I’ve discussed this point in great detail elsewhere (here’s a good place to start if readers are interested; and you can wait for Onto-Cartography to come out if you want), so I’ll only say two things about this hypothesis here:  First, “machine” is an operational term within a certain theoretical discourse– I draw it from Maturana and Varela’s meditations on the being of the living, as well as Deleuze and Guattari and then build on it –so I’m thoroughly uninterested in those who criticize this thesis by drawing on the connotations of ordinary language and who equate machines with industrial machines like cars, lathes, and computers.  Learn what the concept denotes as stipulated and learn something of the discourse from which the concept arises.  Second, needless to say, there are many different types of machines.  Some are designed and created by other machines like computers which are created by collectives of computer designers.  Others are rather uninteresting (from a certain point of view) machines like atoms, quarks, rocks, and crystals.  Others are alive, like trees, aardvarks (have to include them because they’re funny), people, corporations, universities, revolutionary groups, political parties, and red-ass orangutangs.  Other machines are incorporeal— though they always have a corporeal bodies –like scores of music, recipes, mathematical theorems, and the like.  Many machines, like Greenpeace, for example, are a combination of incorporeal and corporeal machines.  Some machines are self-reflexive or have a self, like dogs, people, corporations, dolphins, and so on.  These machines have the capacity to learn or change their responses to inputs– they are what von Foerster called “nontrivial machines” –rendering them unpredictable.  This is in contrast to other machines such as rigid machines like cars and rocks, that have no capacity (yet, in the case of cars) to change their response to an input, thereby invariably producing the same output (unless, through entropy, they change and fall apart).  Nontrivial machines are able to change their response to inputs, producing surprising outputs.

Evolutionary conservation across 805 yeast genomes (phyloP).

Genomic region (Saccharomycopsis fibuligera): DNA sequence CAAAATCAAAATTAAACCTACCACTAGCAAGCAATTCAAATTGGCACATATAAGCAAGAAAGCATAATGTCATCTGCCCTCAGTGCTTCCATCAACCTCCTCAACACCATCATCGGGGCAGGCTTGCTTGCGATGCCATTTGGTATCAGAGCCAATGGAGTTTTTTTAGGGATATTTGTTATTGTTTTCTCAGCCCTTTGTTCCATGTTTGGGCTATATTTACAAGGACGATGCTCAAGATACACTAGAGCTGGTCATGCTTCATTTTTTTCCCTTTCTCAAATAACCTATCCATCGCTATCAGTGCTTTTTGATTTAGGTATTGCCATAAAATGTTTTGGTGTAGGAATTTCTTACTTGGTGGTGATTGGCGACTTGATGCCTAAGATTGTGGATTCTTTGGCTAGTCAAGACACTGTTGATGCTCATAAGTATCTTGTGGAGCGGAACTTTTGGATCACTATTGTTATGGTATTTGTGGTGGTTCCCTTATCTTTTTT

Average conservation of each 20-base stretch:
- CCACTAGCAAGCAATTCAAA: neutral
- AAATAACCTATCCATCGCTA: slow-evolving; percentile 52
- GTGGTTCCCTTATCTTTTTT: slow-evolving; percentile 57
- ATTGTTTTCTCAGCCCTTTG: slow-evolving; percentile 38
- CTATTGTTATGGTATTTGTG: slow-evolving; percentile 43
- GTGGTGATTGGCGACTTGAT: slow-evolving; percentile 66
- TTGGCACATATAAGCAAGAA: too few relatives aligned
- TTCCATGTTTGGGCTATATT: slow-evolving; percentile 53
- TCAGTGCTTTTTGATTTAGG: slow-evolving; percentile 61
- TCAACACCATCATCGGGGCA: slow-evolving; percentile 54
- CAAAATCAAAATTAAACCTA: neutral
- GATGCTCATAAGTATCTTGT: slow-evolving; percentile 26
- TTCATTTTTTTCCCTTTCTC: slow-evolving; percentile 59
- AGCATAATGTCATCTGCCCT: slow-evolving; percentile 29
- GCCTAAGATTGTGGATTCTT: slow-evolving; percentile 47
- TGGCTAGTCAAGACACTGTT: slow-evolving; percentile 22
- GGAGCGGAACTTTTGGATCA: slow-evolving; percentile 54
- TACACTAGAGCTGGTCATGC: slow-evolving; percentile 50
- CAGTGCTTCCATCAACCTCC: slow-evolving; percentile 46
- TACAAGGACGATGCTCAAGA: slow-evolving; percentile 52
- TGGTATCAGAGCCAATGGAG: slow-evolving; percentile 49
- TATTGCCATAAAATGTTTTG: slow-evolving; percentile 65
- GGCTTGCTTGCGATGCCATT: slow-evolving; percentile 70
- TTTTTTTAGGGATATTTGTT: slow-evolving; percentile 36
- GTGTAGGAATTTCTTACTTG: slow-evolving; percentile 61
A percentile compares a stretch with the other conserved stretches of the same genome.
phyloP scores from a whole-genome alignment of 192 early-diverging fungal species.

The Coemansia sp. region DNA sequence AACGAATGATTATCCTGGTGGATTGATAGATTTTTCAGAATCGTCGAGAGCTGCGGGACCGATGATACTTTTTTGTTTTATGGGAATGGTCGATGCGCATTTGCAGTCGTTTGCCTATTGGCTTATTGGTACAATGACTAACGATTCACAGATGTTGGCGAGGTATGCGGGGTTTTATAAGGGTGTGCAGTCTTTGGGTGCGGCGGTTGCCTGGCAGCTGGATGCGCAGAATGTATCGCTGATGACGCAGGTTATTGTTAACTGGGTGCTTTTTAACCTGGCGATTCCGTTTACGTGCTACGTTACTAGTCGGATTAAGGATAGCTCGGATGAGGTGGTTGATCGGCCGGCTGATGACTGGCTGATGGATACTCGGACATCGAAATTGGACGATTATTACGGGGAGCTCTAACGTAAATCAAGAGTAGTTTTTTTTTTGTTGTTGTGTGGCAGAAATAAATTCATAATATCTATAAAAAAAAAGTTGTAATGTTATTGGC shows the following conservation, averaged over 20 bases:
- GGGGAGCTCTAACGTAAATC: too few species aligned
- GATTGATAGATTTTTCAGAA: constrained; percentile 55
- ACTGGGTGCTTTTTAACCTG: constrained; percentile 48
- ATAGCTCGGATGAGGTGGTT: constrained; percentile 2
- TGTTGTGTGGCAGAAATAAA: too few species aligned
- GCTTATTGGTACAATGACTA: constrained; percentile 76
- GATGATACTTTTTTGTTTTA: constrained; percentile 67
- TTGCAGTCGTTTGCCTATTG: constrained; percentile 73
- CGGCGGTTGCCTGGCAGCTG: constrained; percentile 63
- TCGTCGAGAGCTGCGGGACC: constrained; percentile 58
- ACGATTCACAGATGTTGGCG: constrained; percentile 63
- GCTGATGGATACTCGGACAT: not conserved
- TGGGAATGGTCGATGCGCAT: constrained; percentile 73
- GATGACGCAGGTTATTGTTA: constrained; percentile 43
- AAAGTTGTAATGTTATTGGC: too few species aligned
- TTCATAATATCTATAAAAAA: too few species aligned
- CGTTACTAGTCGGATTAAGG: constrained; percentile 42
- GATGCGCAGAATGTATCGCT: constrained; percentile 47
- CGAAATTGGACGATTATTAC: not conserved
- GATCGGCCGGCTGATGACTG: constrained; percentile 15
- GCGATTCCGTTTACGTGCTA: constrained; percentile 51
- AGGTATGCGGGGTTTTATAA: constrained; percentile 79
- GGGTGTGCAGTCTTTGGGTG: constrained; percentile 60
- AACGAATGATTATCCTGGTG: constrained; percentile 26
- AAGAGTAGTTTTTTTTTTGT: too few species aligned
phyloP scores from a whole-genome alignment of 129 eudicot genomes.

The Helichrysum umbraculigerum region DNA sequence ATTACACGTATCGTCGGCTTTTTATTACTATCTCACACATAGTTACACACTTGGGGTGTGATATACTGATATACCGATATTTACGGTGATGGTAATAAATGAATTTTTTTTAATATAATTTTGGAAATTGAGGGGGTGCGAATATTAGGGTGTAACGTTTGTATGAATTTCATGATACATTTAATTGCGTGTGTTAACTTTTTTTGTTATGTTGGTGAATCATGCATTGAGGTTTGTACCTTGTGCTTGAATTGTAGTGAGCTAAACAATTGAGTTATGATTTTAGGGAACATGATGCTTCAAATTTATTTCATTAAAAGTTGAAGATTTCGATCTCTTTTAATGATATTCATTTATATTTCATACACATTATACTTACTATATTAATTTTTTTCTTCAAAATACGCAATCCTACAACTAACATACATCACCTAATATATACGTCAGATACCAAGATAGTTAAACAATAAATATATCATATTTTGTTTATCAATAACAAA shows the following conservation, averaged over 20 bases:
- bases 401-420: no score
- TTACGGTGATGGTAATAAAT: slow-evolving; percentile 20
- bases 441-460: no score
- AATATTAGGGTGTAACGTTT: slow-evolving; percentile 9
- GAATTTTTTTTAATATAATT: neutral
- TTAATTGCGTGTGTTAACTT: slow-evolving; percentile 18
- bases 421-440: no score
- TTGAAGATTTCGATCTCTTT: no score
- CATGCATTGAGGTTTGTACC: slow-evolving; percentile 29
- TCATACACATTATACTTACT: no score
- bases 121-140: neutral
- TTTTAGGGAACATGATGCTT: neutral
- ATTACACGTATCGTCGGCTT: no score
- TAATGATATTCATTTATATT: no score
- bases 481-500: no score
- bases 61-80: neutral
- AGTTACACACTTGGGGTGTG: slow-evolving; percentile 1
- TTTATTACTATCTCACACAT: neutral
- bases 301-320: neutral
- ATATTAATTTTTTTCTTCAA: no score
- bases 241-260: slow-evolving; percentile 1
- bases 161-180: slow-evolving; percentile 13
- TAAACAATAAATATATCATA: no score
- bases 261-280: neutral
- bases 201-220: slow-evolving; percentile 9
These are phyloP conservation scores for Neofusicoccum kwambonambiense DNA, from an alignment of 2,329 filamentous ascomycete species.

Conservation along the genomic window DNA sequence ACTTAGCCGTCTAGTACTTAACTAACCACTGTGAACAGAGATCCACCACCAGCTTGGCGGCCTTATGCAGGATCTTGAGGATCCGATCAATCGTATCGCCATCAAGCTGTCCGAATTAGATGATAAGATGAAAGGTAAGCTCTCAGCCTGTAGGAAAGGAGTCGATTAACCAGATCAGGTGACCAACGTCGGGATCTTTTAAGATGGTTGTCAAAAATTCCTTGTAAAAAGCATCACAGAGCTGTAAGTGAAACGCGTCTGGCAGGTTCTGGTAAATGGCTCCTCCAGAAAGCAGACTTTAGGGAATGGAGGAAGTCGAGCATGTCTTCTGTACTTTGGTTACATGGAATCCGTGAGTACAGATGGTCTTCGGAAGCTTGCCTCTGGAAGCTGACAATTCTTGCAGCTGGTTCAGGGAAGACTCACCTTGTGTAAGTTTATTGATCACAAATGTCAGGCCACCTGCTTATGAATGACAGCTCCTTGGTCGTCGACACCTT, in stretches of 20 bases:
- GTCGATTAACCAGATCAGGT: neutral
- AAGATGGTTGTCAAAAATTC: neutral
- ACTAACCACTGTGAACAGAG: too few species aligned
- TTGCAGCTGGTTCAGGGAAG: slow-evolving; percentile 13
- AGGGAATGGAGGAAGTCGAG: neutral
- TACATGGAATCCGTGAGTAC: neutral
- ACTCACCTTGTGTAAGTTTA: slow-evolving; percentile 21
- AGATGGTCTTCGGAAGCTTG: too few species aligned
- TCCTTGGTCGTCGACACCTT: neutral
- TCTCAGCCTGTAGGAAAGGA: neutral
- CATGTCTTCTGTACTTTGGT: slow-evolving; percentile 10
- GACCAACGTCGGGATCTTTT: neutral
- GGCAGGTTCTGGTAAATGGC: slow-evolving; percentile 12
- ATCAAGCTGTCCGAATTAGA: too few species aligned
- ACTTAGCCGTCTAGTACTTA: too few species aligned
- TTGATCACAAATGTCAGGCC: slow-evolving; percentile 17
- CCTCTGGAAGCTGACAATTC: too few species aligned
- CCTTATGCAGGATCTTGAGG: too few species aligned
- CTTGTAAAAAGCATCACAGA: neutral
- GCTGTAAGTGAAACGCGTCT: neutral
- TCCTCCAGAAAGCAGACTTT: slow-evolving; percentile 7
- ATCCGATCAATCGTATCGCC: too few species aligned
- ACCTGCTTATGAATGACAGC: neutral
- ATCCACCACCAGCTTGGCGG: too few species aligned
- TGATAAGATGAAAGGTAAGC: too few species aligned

2.  All machines are physical or coporeal, even incorporeal machines.